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City Board, March 6: Emergency warning system repair, improving city water discussed

city board march 6 Bill Mattox NALGW manager Bill Mattox discussed the city's emergency warning system and its water supply quality.

Substantial repair needed by New Albany’s emergency weather warning system was the first major item of business that came before the city board March 6 meeting, Tuesday evening.

Bill Mattox, manager of the city’s public utility operation (NALGW), told the board monthly testing of the city’s weather warning sirens has revealed urgent needs for major repairs and replacement. He said the weather siren apparatus near the high school must be completely replaced and the one at Glenfield needs major repairs. He told the board replacing the siren at the high school would cost $22,249 and it will take $9,600 to repair the Glenfield siren, a total of $31,849. The board approved an emergency appropriation to get the work done quickly.

The city’s emergency warning system is not actually a part of the NALGW operation, but NALGW has the required equipment and does the maintenance work for the system.

Mattox also told the board of work being done to improve the quality of water delivered to New Albany Lights, Gas and Water customers. Although there are no health issues with the water, high content of iron oxide and natural minerals sometimes causes the water to be to have an off-putting brownish appearance. Mattox said NALGW is evaluating chemistry at each of the city’s wells to alleviate the problem. He said the pH or acid/alkalinity of the water causes it to be “aggressive,” which produces most of the discoloration. It is hoped that the work being done will adjust the pH of the water to relieve what has been a long-term complaint from water customers.

Billye Jean Stroud, the city’s tourism and marketing director, asked for and was given authorization to book musical acts for the annual Tallahatchie Riverfest. She said the Riverfest would be Sept. 28 and 29 this year. Stroud also announced that the city’s Farmers Market, held on Saturday mornings in recent years, would be moved to Thursday evenings in the hope of drawing more participation. She also discussed work being done to update the city’s internet website.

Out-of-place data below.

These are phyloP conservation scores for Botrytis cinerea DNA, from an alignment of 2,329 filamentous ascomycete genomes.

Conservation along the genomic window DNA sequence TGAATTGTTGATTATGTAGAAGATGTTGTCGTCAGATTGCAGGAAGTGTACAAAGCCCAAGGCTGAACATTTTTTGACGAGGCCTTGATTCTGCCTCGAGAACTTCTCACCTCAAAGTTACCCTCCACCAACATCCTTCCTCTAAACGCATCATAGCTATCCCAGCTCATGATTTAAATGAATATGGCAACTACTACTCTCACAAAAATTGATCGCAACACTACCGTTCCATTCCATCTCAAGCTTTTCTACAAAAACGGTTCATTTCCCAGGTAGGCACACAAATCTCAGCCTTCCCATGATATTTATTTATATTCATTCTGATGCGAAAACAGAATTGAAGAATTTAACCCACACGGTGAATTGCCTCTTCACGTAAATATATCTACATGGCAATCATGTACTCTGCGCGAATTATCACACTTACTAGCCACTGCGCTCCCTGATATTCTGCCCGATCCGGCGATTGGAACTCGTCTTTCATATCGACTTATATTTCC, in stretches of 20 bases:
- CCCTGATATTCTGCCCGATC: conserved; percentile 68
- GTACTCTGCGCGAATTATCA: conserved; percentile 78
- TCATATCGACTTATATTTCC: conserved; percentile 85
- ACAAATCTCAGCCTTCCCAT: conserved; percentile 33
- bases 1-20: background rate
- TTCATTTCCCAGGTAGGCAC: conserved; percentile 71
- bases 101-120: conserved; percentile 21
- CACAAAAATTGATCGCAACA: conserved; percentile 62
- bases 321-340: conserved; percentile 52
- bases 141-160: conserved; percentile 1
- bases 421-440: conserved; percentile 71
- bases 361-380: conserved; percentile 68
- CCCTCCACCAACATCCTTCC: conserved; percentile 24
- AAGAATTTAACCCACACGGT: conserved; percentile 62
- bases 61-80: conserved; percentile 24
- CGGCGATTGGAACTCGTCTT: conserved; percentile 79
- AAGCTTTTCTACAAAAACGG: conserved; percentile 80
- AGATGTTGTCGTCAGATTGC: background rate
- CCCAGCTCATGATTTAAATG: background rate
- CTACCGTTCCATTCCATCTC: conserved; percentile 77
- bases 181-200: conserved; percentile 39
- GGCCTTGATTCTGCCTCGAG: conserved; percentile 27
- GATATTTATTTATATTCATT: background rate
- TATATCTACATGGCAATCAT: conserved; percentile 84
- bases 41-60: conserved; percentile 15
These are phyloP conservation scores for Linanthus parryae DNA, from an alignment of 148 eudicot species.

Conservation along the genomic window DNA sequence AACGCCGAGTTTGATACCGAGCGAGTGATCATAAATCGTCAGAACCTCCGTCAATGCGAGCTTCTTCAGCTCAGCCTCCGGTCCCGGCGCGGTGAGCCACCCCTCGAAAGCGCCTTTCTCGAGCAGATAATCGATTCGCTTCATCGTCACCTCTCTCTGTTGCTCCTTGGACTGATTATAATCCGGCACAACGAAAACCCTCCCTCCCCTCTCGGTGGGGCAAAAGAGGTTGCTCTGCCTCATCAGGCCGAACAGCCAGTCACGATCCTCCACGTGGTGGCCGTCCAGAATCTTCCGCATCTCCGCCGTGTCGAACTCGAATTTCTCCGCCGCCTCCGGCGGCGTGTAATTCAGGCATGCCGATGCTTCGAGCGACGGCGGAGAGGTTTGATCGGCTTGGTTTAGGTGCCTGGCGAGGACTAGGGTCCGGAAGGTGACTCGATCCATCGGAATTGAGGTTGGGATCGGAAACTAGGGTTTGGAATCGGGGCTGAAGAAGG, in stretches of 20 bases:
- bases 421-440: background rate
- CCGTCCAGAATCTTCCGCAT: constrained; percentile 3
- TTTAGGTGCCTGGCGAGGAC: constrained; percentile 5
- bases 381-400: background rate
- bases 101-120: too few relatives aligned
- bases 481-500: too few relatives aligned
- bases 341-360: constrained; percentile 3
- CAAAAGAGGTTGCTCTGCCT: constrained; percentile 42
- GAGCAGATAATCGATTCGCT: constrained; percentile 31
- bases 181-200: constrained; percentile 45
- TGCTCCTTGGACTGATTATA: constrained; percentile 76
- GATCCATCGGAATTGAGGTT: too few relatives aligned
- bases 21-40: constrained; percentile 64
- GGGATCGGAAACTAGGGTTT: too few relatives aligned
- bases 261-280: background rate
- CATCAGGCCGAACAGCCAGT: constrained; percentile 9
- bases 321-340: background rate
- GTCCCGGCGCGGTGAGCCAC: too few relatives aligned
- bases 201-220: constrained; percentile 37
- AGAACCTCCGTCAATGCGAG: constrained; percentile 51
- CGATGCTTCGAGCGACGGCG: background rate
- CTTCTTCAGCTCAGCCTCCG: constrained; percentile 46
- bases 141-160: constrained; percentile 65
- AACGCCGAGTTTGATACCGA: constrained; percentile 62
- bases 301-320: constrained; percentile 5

First Ward Alderwoman Amy Livingston and City Attorney Regan Russell told of the work being done to complete a new city ordinance regulating the types of signs that are permitted in the city. The current ordinance, put in place in 2006, has produced a number of troublesome issues over the last 12 years. It is hoped that the new ordinance will be an improvement. Final approval of the new ordinance is not likely before the May meeting of the Board of Aldermen. will soon post the current draft of the new sign ordinance on this website, so it will be available for public information and comment.

The board conducted other routine business, including paying the bills, approving the minutes of past meetings. As usual, the aldermen went into executive session, not open to the general public, at the end of their regular meeting.

For TV 99 video discussion of  the current and proposed sign ordinances


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